Dancing At Flannerys - The Transmission of Irish Set Dance at a Manhattan Pub
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Two teachers of Irish set dancing have been instrumental in the revival of this dance type in New York City. Paul Keating (Keating 1993, 1994), an Irish American and chief of the newsdesk at Newsweek Magazine, began teaching cei/f dancing at the Irish Arts Center in the mid-1980s. The summers of 1984 and 1985 he organized groups of IAC dancers to travel to Ireland to study dance at the Willie Clancy Summer School. Influenced by the revival of set dancing in Ireland at that time he returned to New York to start a course at the Center. Donna Bauer (Bauer, 1993), one of his first New York students in 1986, has helped spread set dance throughout the city.
Paul traces the history of set dance from the late 1700s when it took hold in rural Ireland. Set dance was the country imitation of the quadrilles and cotillion dances of the courts of continental Europe. These dances reached Ireland from France through England - Irish serving in the British army during the wars with Napoleon returned to the Irish countryside. Names of the sets - The Lancers, The Caledonian, and The Paris, for examplereflect the transition. Considering the large skirts and cumbersome shoes of the French court the quadrille and cotillion dances were mostly slow. The Irish did not have large weighty costumes to encumber their lively tunes. Set dancing reached the United States with the waves of emigration from Ireland at the time of the British ascendancy and the famine - the 1830s and 1840s. The set dancing that remained was later to be discouraged by some Catholic priests who saw couple dancing as a promotion of sexual behavior.
As a child in the 1950s Paul Keating observed his parents attending New York City house parties, social events in which set danc- © Jerry Kerlin, 1994 Set dancers at Flanncry's perform the micromovement named The Big Christmas.
Photo by Kevin Grant. ing still flourished. The strong impact of American popular music in the 1960s overshadowed his memories of the dancing and other Irish arts of his parents, but an impression had been made.
With the revival of Irish folk arts in the 1970s he began to learn ceili dancing (see Table 1), but he did notice it differed sharply from the way his parents had danced. Paul kept his ceili dancing alive through the 1970s and felt confident enough to teach a course in the subject by the 1980s. In Ireland in the summers of 1984 and 1985 he studied set dance with three teachers - Joe and Siobhan O'Donovan and Mairtin Byrnes. Paul returned to New York to teach his IAC classes what he had learned. The popularity of these classes in set dance convinced him to arrange for his first teachers, the O'Donovans, to come to New York to lead workshops that would expand on his knowledge.
Donna Bauer became a dance student of Paul Keating in 1986. She remembers Paul telling her how his parents came from Clare and would dance The Caledonian Set at home. Paul taught Donna what he knew - The Kerry Set (polka set), The Cuil Aodha Set (reel set), other polka and reel sets. By July 1987 Donna and some friends, motivated by dance sessions of mostly ceili dance they organized in Central Park, decided to "go over" (make a trip to Ireland). They attended the Flach Cheoil na hEireann [music and dance festival and competition (Cowdery 1991, 14)] in August where they took a week-long class with Joe and Siobhan O'Donovan in Cork. Donna and her dancing friends began to •41 Vol.8,1993-94.-New York Irish History actively seek out Irish dancers and musicians back in New York.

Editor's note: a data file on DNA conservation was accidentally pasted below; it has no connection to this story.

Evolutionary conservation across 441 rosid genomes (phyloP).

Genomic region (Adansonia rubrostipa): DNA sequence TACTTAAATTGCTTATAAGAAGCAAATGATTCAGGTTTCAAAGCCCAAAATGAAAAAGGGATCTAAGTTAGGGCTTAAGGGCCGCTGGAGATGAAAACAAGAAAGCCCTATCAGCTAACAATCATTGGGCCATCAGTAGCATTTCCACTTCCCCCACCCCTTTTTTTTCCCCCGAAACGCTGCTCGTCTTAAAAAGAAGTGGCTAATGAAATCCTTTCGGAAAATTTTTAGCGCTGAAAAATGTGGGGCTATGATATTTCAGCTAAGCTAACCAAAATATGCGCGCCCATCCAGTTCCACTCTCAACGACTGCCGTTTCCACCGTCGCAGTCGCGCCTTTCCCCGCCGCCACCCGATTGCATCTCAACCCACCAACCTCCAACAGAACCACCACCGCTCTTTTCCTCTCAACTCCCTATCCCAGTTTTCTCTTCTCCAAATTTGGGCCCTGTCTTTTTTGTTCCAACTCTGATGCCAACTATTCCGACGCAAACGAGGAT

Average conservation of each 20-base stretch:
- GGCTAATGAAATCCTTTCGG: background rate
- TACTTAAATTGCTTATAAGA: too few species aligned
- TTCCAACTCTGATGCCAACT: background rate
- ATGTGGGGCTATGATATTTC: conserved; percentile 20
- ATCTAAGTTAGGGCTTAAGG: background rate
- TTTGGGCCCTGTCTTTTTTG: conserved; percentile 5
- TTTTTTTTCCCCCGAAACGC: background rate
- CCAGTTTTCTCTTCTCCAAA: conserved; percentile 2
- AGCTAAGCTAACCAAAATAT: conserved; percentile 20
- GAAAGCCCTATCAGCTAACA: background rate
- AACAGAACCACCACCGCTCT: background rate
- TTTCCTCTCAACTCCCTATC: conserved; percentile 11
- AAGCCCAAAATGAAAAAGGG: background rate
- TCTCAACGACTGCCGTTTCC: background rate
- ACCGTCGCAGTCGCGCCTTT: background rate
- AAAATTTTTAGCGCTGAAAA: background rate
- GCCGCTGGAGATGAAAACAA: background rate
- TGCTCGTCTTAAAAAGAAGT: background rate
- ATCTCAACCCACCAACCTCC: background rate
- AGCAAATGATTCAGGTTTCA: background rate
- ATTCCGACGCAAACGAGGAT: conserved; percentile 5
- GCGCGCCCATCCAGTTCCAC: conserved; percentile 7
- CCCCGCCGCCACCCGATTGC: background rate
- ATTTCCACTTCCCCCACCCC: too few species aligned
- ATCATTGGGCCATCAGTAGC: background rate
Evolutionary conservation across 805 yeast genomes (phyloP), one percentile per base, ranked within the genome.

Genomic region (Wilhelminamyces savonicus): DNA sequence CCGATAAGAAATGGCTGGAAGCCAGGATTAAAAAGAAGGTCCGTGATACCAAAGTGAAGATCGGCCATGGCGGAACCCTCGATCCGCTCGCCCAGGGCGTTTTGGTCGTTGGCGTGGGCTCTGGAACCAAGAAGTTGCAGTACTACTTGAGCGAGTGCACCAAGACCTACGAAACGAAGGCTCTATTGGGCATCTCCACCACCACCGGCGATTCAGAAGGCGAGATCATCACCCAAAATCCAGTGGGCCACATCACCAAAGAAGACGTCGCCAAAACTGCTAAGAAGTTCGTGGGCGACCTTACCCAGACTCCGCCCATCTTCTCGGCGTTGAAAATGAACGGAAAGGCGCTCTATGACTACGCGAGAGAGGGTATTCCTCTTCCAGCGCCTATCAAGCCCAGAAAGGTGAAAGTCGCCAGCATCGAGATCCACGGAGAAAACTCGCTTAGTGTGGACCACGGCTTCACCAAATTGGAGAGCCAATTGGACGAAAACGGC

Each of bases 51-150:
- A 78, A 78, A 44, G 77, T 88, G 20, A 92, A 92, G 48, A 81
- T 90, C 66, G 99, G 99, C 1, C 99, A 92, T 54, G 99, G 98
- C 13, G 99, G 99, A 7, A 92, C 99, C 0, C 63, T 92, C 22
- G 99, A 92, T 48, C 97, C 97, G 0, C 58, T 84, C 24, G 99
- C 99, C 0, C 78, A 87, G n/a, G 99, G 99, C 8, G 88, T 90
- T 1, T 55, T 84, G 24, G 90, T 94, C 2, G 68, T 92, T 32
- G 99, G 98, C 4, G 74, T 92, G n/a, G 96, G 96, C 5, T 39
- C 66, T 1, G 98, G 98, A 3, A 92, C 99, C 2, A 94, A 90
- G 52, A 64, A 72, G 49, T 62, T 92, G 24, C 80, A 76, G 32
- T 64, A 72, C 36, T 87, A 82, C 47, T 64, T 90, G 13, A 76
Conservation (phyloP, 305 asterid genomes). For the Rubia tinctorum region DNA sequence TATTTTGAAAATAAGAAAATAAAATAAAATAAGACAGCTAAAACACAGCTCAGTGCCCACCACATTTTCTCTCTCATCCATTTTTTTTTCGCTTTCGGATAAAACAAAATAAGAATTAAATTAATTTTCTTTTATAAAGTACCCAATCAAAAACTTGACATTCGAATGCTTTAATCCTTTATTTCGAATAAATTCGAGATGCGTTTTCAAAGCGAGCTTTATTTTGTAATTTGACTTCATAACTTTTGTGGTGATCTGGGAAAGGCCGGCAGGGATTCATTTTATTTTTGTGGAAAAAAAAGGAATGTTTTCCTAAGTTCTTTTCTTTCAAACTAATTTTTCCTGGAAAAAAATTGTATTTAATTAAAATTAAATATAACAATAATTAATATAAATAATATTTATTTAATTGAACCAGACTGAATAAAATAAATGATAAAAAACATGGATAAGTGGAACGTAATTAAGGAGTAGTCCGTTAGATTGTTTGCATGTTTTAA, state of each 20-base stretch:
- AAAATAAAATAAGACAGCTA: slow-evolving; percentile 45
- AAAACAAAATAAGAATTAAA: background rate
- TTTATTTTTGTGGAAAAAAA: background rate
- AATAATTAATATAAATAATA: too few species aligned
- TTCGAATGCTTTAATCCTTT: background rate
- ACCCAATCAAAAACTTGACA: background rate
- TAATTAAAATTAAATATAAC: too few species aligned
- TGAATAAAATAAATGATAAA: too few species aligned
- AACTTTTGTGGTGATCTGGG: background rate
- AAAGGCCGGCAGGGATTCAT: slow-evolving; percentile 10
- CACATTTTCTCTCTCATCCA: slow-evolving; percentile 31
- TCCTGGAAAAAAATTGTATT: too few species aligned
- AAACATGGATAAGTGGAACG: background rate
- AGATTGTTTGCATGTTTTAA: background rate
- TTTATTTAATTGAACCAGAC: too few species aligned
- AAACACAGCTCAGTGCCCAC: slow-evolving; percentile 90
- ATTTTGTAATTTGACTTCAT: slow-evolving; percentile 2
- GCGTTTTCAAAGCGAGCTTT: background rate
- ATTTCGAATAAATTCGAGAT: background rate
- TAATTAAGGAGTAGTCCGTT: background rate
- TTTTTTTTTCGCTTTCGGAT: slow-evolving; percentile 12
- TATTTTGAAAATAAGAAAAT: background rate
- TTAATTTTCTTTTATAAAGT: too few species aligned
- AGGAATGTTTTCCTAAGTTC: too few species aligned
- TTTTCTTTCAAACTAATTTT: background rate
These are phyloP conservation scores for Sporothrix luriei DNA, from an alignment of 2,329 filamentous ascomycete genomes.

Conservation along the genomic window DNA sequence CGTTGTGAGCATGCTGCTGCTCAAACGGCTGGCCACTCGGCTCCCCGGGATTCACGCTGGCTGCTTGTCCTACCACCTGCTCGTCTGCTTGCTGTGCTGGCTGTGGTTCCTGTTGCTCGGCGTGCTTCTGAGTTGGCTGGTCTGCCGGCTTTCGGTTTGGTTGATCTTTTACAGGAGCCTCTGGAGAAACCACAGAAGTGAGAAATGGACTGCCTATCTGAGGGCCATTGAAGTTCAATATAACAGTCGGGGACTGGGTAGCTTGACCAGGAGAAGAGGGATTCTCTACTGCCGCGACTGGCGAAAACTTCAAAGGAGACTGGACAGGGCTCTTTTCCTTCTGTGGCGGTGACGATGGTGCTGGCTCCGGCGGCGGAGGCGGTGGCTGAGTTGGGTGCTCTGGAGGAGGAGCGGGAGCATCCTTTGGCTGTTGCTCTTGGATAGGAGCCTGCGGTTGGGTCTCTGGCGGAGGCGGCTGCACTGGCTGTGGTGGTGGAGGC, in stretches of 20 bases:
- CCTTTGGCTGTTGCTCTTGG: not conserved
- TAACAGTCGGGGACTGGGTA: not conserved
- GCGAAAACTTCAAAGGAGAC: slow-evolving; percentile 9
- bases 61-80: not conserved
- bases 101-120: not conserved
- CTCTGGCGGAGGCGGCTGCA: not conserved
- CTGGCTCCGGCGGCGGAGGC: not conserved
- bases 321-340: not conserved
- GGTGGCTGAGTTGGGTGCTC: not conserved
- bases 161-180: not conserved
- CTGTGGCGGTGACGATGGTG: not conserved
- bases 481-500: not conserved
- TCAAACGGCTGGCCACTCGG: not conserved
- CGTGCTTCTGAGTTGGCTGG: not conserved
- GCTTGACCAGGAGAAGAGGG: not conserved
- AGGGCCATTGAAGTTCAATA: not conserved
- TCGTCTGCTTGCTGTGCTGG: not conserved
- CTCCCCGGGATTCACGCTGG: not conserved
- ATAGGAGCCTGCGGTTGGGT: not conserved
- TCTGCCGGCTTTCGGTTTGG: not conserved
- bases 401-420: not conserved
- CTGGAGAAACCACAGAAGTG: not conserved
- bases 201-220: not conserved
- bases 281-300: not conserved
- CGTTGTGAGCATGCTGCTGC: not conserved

They started going to McGovern's in Sunnyside, Queens, followed by the Harbor Bar in Bay Ridge, Queens. The Harbor Bar would attract known musicians such as fiddlers Paddy Reynolds from Staten Island and Tony DeMarco from Brooklyn. In the summer of 1988 she and friends returned to Ireland to learn more. In New York that fall they started to learn The Castle Set from Paul at the Irish Arts Center. January of 1988 these dancers started going to a new session for musicians at the Milltown Lounge in the Bronx.
The best Irish musicians in New York would show up: Camillus Hiney on accordion, fiddlers Martin Wynne, Paddy Reynolds, Fred Rice, flutists Jack Coen and Mike Rafferty. She and three others would make half sets of only two couples. They got to know two couples from Westchester who would come and complete the set.
Milltown dancers followed the tunes chosen by the musicians - a group of reels meant reel figures from sets, polkas meant polka figures from sets - all danced without the usual pauses between figures. Also, if the dancing stopped the music might stop. The Milltown continued for about a year and a half up to 1990. Mike Mitchell, the owner and a step dancer from his childhood, was from Milltown Malbay in Ireland, where set dancing flourished in his father's bar. The customers who came to drink were fascinated with the dancers and the dancing. There was much interaction.
When the Milltown was closed by the city in the fall of 1990, Jack Brennan, a set dance enthusiast, found backroom space in a Hoboken pub for the dancers where they met on Sunday afternoons until early 1991. Jean Dulskey (Dulskey 1994), active in set dance since her fall 1990 trip to the annual Irish Dance Weekend sponsored by the Greater Washington Ceili Club in Cape May, witnessed the overlap of the Milltown and Hoboken as set dance centers. She remembers from eight to twenty dancers arriving in Hoboken, sometimes more men than women. Sets of eight dancers would be spelled by alternate couples and individuals so that couples got split up. Monthly, following the Hoboken afternoon, dancers might move to the Bejart American Legion Post on Maclean Avenue in the North Bronx where the Michael Coleman Branch of Comhaltas Ceoltoiri £ireann sponsored evening cei/fs.
During this time Jean also recalls Thursday evening sessions at Katie OToole's on Reade Street in Manhattan's City Hall area.